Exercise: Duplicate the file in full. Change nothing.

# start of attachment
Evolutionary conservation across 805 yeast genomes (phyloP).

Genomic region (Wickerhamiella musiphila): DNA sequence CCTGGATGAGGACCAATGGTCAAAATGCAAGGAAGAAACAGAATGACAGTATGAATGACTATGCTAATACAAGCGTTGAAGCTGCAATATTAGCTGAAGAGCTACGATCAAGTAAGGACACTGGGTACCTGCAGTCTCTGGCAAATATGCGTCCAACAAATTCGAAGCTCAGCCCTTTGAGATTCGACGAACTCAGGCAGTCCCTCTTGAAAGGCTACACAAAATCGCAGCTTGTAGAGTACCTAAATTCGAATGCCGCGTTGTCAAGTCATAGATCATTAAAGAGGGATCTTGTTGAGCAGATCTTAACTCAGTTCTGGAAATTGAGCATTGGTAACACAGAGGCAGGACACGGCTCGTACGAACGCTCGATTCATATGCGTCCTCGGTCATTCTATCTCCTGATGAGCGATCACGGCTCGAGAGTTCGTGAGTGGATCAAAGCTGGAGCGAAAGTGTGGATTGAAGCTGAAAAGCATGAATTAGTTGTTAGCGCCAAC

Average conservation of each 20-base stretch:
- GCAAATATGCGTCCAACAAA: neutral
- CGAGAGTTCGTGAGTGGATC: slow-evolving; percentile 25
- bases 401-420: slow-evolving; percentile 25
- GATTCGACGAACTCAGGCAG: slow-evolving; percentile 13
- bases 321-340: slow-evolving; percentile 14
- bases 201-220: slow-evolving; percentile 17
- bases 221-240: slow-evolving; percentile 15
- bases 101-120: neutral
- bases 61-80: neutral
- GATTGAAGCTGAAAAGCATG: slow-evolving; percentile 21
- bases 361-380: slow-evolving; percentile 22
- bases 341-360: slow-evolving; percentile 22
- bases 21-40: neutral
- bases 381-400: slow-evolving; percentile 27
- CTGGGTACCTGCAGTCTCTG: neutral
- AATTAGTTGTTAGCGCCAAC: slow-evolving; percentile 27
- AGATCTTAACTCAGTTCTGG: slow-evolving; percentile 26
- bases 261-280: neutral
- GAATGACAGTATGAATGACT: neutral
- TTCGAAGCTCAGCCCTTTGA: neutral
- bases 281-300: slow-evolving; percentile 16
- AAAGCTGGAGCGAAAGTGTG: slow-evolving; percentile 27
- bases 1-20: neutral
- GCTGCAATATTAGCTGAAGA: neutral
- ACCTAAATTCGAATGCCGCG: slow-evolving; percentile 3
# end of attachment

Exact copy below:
Evolutionary conservation across 805 yeast genomes (phyloP).

Genomic region (Wickerhamiella musiphila): DNA sequence CCTGGATGAGGACCAATGGTCAAAATGCAAGGAAGAAACAGAATGACAGTATGAATGACTATGCTAATACAAGCGTTGAAGCTGCAATATTAGCTGAAGAGCTACGATCAAGTAAGGACACTGGGTACCTGCAGTCTCTGGCAAATATGCGTCCAACAAATTCGAAGCTCAGCCCTTTGAGATTCGACGAACTCAGGCAGTCCCTCTTGAAAGGCTACACAAAATCGCAGCTTGTAGAGTACCTAAATTCGAATGCCGCGTTGTCAAGTCATAGATCATTAAAGAGGGATCTTGTTGAGCAGATCTTAACTCAGTTCTGGAAATTGAGCATTGGTAACACAGAGGCAGGACACGGCTCGTACGAACGCTCGATTCATATGCGTCCTCGGTCATTCTATCTCCTGATGAGCGATCACGGCTCGAGAGTTCGTGAGTGGATCAAAGCTGGAGCGAAAGTGTGGATTGAAGCTGAAAAGCATGAATTAGTTGTTAGCGCCAAC

Average conservation of each 20-base stretch:
- GCAAATATGCGTCCAACAAA: neutral
- CGAGAGTTCGTGAGTGGATC: slow-evolving; percentile 25
- bases 401-420: slow-evolving; percentile 25
- GATTCGACGAACTCAGGCAG: slow-evolving; percentile 13
- bases 321-340: slow-evolving; percentile 14
- bases 201-220: slow-evolving; percentile 17
- bases 221-240: slow-evolving; percentile 15
- bases 101-120: neutral
- bases 61-80: neutral
- GATTGAAGCTGAAAAGCATG: slow-evolving; percentile 21
- bases 361-380: slow-evolving; percentile 22
- bases 341-360: slow-evolving; percentile 22
- bases 21-40: neutral
- bases 381-400: slow-evolving; percentile 27
- CTGGGTACCTGCAGTCTCTG: neutral
- AATTAGTTGTTAGCGCCAAC: slow-evolving; percentile 27
- AGATCTTAACTCAGTTCTGG: slow-evolving; percentile 26
- bases 261-280: neutral
- GAATGACAGTATGAATGACT: neutral
- TTCGAAGCTCAGCCCTTTGA: neutral
- bases 281-300: slow-evolving; percentile 16
- AAAGCTGGAGCGAAAGTGTG: slow-evolving; percentile 27
- bases 1-20: neutral
- GCTGCAATATTAGCTGAAGA: neutral
- ACCTAAATTCGAATGCCGCG: slow-evolving; percentile 3